Algeria: Ransom Keeps The Killers Going

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April 28, 2009:  In the last six months, police and soldiers have killed or captured some 450 Islamic terrorists. Most of that activity occurred late last year, and that caused severe damage to the North African branch of al Qaeda. The group is much weakened, and spending most of its efforts on rebuilding cash reserves and finding more secure hideouts.

The government has allowed 22 of 26 Christian churches to reopen, after being closed last year because the Christians involved were accused to trying to convert Moslems. Although Moslems demand the right to establish mosques and convert Christians in Western countries, they do not reciprocate in their own homelands. This is because Islam sees itself, as many religions do, as the one true faith. But Moslems has always been more aggressive about this than other religions, thus they see no contradiction in restricting non-Islamic religions in countries with a Moslem majority.

Over 2,000 kilometers south of the capital, on the Mali and Niger borders, police are having a growing problem with thousands of Africans illegally crossing the border and then trying to make their way north, across the Sahara desert, to the Mediterranean, and then to Europe in search of jobs. Algerians living along the border are demanding that police do something about the African migrants, who compete for scarce resources and commit crimes in the dry border region.

For the first three months of the year, oil exports (97 percent of all exports) declined 42 percent in value compared to last year. This has caused more unemployment and unrest. But not as much as one would expect, because so much of the oil revenue is stolen by senior government officials. Thus the chief victims of the lower oil price and demand, is the net worth of the wealthiest families.

April 22, 2009:  Islamic terrorists in Mali have released two Canadian and two European captives, in return for a $7 million ransom. The terrorists had earlier insisted on the release of several dozen imprisoned Islamic terrorists, but the governments holding these men refused to cooperate. One or more European nations paid the ransom, which will now go to financing more terrorist activity in Mali and Algeria. One of the activities getting some of this money are religious schools that indoctrinate children to become suicide bombers. Al Qaeda is quite proud of this, and featured some of these kids in a recent video. Meanwhile, two more foreign tourists (a Brit and a Swiss) are being held, and the freedom of a prominent terrorist leader is demanded, although cash ransom is probably being negotiated.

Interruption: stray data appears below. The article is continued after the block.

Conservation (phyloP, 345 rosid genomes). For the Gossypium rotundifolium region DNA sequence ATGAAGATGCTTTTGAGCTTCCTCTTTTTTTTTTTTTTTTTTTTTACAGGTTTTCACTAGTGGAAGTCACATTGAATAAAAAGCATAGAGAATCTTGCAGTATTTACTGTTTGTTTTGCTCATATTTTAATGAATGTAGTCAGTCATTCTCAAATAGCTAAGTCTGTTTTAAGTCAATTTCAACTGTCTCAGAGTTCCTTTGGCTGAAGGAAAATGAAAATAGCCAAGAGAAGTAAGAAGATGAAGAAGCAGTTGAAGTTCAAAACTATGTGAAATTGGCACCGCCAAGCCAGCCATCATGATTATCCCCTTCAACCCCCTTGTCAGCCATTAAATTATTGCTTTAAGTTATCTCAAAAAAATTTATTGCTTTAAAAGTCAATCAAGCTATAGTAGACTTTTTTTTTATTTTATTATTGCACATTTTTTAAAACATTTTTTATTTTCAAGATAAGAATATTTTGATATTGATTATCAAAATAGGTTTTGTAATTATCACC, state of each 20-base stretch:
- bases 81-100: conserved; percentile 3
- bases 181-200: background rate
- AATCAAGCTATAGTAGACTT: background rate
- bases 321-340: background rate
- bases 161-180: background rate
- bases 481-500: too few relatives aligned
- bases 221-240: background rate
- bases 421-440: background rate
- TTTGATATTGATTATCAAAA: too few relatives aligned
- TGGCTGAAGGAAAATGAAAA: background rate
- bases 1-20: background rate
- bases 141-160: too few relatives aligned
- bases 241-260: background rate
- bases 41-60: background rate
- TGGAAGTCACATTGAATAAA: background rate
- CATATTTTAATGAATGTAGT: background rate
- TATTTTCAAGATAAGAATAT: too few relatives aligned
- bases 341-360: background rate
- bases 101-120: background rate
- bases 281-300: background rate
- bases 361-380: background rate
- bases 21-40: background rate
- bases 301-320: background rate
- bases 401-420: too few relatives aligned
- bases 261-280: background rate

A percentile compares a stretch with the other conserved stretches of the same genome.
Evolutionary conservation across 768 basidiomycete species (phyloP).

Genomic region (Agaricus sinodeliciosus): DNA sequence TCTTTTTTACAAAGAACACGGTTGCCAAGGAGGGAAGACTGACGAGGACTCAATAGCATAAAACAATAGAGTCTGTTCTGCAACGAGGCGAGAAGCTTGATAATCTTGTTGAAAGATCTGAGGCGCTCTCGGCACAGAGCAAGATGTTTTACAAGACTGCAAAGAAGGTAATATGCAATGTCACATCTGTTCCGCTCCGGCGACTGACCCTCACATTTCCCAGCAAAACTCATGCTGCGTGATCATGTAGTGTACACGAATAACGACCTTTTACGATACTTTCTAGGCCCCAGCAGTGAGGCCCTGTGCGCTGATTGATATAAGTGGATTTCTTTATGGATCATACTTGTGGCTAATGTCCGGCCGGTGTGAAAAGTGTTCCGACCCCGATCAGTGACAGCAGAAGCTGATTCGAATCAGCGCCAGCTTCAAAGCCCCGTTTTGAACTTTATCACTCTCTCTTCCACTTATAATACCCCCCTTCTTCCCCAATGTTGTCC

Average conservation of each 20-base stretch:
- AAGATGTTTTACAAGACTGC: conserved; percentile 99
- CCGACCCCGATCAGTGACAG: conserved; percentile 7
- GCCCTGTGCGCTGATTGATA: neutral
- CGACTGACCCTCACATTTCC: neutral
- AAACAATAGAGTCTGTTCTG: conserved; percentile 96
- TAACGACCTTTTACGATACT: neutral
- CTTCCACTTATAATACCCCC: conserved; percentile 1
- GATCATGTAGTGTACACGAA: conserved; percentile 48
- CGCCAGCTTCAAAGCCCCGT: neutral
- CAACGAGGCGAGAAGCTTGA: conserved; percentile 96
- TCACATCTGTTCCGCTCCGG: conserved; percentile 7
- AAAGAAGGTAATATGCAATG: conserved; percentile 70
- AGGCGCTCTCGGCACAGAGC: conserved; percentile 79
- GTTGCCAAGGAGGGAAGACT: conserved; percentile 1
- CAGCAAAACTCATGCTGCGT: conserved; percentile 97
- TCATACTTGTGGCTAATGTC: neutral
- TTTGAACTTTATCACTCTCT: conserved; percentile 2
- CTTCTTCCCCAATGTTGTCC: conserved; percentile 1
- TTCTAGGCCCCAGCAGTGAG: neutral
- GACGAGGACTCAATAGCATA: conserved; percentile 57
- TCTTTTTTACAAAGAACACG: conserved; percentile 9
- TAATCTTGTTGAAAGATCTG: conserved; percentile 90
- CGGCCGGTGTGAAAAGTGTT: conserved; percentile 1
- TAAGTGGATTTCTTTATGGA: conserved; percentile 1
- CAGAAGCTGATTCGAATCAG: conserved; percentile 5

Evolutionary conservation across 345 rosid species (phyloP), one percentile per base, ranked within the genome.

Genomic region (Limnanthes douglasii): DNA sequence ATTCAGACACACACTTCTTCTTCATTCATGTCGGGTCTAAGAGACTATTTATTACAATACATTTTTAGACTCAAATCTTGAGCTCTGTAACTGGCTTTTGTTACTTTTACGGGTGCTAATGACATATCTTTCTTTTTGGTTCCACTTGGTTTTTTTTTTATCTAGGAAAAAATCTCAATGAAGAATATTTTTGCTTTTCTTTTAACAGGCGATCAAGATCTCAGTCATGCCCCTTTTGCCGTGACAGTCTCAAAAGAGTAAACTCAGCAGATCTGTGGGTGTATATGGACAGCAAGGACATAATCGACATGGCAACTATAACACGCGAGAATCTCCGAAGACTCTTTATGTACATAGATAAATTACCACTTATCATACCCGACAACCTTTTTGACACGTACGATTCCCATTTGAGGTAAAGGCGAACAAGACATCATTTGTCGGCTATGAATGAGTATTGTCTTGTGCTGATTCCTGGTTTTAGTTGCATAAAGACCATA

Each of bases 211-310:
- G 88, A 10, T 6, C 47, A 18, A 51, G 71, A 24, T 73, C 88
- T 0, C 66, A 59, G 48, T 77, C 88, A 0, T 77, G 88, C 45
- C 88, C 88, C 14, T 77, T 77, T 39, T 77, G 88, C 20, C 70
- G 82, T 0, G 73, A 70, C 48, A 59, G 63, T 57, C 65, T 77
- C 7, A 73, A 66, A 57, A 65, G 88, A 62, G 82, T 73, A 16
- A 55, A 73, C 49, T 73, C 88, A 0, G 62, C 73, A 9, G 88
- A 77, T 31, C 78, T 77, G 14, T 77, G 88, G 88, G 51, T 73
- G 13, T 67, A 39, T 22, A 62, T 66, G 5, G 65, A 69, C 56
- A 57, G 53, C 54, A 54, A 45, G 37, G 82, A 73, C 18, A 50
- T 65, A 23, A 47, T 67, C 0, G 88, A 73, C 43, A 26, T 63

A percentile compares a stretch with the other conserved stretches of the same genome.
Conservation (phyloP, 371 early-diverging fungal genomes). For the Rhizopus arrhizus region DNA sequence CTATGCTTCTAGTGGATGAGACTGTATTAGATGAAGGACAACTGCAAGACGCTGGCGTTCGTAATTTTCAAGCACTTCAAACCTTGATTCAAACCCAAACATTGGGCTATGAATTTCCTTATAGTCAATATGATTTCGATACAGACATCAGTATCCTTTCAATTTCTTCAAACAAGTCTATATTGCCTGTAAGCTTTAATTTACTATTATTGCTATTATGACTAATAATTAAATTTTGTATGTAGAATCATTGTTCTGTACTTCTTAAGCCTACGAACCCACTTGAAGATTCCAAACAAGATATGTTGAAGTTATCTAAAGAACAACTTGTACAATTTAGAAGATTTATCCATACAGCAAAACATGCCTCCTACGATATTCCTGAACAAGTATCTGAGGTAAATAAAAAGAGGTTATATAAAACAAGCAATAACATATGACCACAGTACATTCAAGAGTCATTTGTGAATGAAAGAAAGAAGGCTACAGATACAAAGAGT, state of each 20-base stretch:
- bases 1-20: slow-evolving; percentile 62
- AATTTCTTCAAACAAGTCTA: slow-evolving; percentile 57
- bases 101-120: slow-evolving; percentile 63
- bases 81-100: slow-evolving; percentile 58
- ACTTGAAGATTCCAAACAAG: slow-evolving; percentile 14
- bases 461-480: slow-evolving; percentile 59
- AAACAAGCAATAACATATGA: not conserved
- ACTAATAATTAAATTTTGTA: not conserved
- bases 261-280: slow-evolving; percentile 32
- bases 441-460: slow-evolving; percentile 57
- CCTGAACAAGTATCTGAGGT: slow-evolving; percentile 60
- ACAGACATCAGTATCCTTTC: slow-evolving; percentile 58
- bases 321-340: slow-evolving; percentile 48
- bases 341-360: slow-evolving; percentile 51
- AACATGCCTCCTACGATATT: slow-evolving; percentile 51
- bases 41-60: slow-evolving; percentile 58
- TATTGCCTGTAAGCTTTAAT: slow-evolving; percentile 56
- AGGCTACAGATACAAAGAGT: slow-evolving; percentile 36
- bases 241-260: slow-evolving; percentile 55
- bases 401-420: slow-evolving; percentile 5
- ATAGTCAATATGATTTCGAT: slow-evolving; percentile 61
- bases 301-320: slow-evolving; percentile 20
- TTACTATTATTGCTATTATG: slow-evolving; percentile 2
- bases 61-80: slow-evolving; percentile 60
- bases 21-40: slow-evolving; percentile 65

Police killed five Islamic terrorists some 560 kilometers east of the capital.

April 16, 2009: Police, operating 300-600 kilometers east of the capital, killed seven Islamic terrorists in several incidents.

April 12, 2009: Police arrested an al Qaeda leader, and several of his followers, 80 kilometers east of the capital. The al Qaeda group had been raising money by kidnapping local people, and obtaining ransoms of up to $4,000 per person.

 

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